Please use this identifier to cite or link to this item:
Predictors of Non-Adherence to Oral Chemotherapy in Children with Acute Lymphoblastic Leukemia
|uhm_phd_landier-w_uh.pdf||Version for UH users||5.44 MB||Adobe PDF||View/Open|
|uhm_phd_landier-w_r.pdf||Version for non-UH users. Copying/Printing is not permitted||4.75 MB||Adobe PDF||View/Open|
|Title:||Predictors of Non-Adherence to Oral Chemotherapy in Children with Acute Lymphoblastic Leukemia|
|LC Subject Headings:||Nurses--Attitudes.|
|Publisher:||University of Hawaii at Manoa|
|Abstract:||Overall survival for pediatric patients with acute lymphoblastic leukemia (A.L.L.) treated with contemporary therapy now exceeds 85%; however, approximately 20% will experience relapse. Since A.L.L. is the most common malignancy in children, relapsed|
patients comprise a large proportion of the total number of children with cancer. The prognosis for long-term survival following relapse is generally poor; thus, relapsed A.L.L. is a significant contributor to cancer-related mortality in children.
Poor adherence to oral medication is a substantial problem in contemporary health care and may contribute to unexplained relapses in children with A.L.L. Therapy for pediatric A.L.L. includes a prolonged “maintenance” phase that requires daily 6- mercaptopurine (6MP), a self- or parent/caregiver-administered oral chemotherapy agent given for approximately two years. 6MP has been shown to be a critical component of the curative regimen for A.L.L.; thus, children with A.L.L. who fail to adhere to oral 6MP chemotherapy as prescribed may be at increased risk of leukemia relapse.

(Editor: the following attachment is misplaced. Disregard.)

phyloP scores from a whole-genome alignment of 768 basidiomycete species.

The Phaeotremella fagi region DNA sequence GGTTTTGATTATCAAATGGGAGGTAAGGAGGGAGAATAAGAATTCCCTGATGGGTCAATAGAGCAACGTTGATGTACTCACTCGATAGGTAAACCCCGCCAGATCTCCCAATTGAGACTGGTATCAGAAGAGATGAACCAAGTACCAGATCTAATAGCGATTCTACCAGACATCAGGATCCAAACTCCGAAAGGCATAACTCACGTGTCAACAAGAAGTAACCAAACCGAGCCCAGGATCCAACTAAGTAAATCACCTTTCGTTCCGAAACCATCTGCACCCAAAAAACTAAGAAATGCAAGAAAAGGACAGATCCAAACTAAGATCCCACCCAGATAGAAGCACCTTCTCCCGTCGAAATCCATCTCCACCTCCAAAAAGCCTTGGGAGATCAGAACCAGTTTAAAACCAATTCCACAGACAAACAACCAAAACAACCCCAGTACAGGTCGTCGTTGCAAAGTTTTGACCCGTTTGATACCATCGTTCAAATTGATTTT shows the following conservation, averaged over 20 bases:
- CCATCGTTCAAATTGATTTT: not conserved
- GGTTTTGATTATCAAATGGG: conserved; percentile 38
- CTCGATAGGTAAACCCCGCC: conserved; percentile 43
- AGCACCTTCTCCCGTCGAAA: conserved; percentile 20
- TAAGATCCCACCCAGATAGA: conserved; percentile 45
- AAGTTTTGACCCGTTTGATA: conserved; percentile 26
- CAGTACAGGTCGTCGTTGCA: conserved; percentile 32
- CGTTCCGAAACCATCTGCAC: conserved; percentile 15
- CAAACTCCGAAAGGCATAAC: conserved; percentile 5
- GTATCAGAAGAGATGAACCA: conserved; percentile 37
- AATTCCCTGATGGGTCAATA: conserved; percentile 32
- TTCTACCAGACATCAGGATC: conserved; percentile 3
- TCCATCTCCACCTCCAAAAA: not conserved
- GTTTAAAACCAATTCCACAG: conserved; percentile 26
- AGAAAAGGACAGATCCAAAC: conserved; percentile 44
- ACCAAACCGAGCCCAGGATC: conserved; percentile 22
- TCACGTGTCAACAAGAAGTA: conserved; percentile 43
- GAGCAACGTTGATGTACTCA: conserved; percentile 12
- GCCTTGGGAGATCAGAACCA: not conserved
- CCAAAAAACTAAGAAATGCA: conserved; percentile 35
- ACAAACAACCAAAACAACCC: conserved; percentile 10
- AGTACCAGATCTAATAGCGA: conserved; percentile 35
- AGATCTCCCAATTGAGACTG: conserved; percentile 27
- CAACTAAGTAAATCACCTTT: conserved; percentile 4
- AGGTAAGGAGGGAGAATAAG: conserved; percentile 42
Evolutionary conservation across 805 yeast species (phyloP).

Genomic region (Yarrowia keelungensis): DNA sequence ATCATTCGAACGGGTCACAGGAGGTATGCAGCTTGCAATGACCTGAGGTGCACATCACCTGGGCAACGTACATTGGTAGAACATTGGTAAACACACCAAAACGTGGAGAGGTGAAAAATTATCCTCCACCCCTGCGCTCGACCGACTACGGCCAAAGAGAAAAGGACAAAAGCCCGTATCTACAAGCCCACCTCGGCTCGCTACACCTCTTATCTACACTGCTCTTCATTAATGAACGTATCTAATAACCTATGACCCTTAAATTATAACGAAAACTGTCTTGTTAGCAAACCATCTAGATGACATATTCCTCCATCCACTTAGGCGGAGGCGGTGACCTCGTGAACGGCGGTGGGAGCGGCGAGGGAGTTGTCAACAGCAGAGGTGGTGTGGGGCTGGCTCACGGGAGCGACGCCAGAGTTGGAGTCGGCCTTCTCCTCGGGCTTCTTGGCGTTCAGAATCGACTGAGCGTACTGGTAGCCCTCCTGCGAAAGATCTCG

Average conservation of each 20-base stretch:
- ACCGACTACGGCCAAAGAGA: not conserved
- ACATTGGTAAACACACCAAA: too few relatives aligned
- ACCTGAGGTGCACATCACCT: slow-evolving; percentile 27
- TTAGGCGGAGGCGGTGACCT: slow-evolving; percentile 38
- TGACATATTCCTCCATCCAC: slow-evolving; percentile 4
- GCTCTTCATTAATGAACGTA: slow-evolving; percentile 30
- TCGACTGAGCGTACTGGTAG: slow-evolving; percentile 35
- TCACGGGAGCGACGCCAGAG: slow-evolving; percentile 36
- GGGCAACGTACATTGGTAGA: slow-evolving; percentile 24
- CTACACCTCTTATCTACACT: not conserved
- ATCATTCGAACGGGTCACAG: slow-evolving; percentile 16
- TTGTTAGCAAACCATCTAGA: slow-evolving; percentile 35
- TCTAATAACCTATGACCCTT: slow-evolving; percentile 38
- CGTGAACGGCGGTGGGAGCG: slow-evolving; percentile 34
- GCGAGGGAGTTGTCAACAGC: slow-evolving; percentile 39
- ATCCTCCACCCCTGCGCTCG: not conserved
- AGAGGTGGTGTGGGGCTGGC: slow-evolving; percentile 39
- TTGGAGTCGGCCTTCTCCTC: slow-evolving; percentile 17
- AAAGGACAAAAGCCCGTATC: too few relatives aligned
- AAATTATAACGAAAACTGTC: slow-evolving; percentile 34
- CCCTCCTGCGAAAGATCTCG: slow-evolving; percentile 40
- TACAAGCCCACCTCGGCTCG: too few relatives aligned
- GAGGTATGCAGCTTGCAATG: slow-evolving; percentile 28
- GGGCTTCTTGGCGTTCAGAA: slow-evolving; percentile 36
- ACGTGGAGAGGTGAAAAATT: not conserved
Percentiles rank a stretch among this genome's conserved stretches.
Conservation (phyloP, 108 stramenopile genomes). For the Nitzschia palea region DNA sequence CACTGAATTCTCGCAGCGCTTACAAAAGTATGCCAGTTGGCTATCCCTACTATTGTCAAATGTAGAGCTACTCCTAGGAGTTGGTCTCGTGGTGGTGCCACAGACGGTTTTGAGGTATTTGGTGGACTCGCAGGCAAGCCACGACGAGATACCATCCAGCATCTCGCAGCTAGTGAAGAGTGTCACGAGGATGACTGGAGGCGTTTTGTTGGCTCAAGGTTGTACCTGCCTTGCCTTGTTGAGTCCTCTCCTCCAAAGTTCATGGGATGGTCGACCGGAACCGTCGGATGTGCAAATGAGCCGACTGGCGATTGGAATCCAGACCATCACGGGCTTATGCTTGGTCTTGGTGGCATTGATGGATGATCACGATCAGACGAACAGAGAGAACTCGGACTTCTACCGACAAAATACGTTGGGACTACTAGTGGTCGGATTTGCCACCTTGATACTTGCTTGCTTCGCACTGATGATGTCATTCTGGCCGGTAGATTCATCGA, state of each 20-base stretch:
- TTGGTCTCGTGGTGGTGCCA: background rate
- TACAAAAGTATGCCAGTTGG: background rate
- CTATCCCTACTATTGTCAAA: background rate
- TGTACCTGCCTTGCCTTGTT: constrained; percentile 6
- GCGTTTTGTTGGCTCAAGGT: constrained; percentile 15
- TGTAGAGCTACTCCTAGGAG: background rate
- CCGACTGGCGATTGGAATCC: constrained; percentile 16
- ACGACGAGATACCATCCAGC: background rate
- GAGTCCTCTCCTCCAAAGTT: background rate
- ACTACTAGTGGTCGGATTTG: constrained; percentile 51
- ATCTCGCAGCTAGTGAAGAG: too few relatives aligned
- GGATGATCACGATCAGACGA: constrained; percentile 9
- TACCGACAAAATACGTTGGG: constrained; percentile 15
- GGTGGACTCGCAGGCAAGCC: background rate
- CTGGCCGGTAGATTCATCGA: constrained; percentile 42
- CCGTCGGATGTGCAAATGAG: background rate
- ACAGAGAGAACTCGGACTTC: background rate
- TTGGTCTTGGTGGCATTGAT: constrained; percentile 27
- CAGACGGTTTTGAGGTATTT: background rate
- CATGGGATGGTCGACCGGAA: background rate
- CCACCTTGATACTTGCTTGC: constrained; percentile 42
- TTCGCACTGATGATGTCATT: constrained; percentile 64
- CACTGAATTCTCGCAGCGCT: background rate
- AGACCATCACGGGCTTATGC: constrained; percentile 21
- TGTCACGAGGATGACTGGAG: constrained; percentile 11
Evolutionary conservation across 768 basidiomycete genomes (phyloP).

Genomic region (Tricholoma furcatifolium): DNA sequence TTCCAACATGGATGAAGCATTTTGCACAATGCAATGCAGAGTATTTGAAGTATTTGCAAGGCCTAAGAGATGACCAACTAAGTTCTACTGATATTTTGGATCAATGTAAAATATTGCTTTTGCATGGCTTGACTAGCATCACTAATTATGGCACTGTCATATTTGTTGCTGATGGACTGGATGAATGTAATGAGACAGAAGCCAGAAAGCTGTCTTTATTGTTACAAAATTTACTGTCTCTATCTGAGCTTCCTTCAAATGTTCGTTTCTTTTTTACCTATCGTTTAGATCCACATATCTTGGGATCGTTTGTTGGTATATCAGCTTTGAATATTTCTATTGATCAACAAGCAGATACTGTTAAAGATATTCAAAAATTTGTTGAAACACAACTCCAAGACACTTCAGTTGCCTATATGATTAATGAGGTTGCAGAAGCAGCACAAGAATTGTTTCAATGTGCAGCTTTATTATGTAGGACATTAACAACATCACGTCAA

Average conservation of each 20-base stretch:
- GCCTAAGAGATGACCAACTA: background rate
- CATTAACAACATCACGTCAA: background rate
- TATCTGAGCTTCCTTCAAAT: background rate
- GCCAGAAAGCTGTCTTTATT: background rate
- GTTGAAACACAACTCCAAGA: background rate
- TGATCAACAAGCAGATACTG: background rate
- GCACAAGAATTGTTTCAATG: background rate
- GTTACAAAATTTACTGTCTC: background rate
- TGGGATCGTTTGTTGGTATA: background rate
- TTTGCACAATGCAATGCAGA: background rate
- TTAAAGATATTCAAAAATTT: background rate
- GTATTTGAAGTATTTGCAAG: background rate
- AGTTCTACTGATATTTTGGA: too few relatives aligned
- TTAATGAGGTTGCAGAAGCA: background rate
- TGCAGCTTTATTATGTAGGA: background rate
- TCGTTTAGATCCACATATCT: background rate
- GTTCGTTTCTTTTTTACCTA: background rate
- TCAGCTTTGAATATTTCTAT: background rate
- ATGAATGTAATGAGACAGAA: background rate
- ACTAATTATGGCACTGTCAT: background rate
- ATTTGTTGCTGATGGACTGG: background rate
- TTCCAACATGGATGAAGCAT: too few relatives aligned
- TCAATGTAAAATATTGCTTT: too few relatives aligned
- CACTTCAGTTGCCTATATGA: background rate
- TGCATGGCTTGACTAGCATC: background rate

This study used extant questionnaire data from a cohort of children with A.L.L enrolled on a Children’s Oncology Group study (AALL03N1) to determine the prevalence of self/parent-reported non-adherence to oral 6MP during the maintenance phase of A.L.L. therapy, and to identify sociodemographic and behavioral predictors of non-adherence to oral 6MP.
Twenty-two percent of children in the cohort were non-adherent to oral chemotherapy, defined as missing more than one dose of 6MP for non-medical reasons over the 112-day observation period. The risk of non-adherence was significantly increased for those who failed to perceive the severity of the child’s illness (Odds ratio [OR] 1.89, 95% Confidence Interval [CI] 1.00-3.55, P=0.049) or the benefits of treatment with oral 6MP (OR 1.78, 95%CI 1.07-2.94, P=0.025). Vulnerable subgroups included Hispanic ethnicity (OR 2.25, 95%CI 1.30-3.90, P=0.004) and older age (OR 1.07 per year, 95%CI 1.02-1.12, P=0.005).
Study findings suggest that even occasional reports of missed 6MP doses may herald a significant adherence problem; that patients and their parents may need ongoing reminders regarding the subclinical and asymptomatic nature of leukemia in remission;
and that frequent review with families regarding the purpose, function, and proper administration of oral 6MP is imperative.
|Rights:||All UHM dissertations and theses are protected by copyright. They may be viewed from this source for any purpose, but reproduction or distribution in any format is prohibited without written permission from the copyright owner.|
|Appears in Collections:||Ph.D. - Nursing|
Ph.D. - Nursing
Items in ScholarSpace are protected by copyright, with all rights reserved, unless otherwise indicated.